Wakamaru Housesitter Robots Go On Sale
Mitsubishi said that starting September 16th, it would begin
selling the Wakamaru robot to the public. Wakamaru is about 3 foot
recognize 10,000 words (Japanese words?), can recognize up to 10
people's faces and talk to them, moves around on wheels, can work as a
secretary, and if linked to a cell phone can monitor situations at home
for you. If you feel like you could peacefully coexist with such a
robot, Mitsubishi says it would like to sell about a 100 Wakamarus to you
for about $14,300 USD each. As far as firsts go Mitsubishi said it would be
the first time a robot with communication ability for home use has been
sold. I'm not sure why housesitter robots are all the rage in Japan,
but if you're not willing to pay 14 grand for a Wakamaru housesitter robot,
a more affordable housesitter robot called the Roborior robot went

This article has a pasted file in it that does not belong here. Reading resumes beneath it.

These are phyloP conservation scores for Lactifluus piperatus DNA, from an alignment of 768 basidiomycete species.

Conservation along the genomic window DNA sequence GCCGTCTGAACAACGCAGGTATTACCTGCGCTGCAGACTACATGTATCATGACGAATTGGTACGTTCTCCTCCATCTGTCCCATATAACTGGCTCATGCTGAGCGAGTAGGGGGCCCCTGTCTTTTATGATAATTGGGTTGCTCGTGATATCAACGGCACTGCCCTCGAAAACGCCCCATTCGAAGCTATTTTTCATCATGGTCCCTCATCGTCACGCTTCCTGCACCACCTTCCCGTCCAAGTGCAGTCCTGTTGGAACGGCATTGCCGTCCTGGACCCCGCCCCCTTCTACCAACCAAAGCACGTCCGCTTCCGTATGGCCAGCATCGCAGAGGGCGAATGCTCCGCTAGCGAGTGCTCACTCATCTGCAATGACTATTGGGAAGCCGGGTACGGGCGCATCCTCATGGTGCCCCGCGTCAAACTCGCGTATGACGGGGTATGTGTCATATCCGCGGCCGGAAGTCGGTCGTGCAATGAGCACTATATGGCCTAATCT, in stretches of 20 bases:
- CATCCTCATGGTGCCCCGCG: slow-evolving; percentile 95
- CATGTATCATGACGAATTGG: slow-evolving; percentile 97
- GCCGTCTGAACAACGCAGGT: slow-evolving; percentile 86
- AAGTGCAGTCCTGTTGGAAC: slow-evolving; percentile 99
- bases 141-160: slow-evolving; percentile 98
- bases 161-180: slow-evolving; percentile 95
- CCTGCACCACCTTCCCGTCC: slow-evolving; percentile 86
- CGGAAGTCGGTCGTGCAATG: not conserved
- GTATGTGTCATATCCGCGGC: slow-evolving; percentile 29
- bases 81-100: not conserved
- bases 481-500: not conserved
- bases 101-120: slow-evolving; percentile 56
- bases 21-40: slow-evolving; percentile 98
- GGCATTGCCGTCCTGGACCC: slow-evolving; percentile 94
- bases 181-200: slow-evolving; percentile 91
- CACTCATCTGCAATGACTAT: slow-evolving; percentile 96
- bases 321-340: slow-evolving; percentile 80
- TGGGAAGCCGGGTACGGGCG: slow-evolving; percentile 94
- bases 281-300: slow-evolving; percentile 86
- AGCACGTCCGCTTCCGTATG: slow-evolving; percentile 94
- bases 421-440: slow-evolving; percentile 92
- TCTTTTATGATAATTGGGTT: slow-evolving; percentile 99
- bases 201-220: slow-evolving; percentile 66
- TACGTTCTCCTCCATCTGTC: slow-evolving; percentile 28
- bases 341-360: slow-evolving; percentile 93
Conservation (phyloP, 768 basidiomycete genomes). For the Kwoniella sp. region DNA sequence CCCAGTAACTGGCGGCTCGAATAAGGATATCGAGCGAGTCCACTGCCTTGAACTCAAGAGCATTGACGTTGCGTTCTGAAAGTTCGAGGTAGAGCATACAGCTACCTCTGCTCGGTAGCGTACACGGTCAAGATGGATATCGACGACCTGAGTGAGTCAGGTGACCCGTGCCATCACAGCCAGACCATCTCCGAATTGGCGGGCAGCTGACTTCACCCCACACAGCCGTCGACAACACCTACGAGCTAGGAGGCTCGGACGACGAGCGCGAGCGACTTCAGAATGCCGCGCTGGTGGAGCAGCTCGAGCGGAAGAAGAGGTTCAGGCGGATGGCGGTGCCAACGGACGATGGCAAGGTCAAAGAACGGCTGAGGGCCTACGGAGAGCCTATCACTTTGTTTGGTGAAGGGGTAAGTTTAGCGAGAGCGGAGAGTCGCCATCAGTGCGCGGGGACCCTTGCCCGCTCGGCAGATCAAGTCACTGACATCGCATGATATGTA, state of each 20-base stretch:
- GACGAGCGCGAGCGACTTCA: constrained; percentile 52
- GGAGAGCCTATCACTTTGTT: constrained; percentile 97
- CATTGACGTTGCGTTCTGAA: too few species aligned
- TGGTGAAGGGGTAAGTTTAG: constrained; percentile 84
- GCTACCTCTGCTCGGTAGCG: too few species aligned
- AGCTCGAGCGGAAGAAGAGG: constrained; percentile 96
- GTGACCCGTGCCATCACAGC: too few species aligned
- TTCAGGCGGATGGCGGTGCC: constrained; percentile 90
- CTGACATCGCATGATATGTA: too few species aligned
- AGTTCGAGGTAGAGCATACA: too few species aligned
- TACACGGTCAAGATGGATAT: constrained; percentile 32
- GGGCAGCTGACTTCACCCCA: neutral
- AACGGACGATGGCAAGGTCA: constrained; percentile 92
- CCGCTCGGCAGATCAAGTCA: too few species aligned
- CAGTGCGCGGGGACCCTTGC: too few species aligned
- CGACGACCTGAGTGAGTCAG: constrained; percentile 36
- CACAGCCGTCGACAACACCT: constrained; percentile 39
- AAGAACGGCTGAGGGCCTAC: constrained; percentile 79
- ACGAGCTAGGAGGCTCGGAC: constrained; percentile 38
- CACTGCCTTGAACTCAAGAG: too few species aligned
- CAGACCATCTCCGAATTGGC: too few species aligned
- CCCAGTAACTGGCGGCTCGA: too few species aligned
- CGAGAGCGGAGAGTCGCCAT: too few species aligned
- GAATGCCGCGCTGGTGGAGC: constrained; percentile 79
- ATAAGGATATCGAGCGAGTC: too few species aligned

on sale this past week for only $2600.
Related past Robots.net articles...
I can appreciate that robots like this, or even 914 bots, would be
cool personal assistants in a way that PDAs haven't really achieved.
I can see myself, making dinner. I say to Lucy (the robot) "give me a
news brief" and 'she' would (via wireless link) get RSS feeds from
smh.com.au, nytimes.com, bbc.co.uk (and of course robots.net), filter
out the rubbish like sport (except Formula 1) and lotto, and then read
out the headlines. I would then be able to drill down verbally into
any item, and intermix that with request for 'her' to fetch this or
that ingredient. Tell me about emails, and then play some internet
Once it comes down in price by 95% and can climb and descend stairs,
I'd like to have one too, but my funds won't allow it for now.
I'm wondering how functional the arms and hands are? The arms probably
move if Wakamarus will be performing in a robot opera. I'm also
wondering how flexible the programming is to allow it to be customized.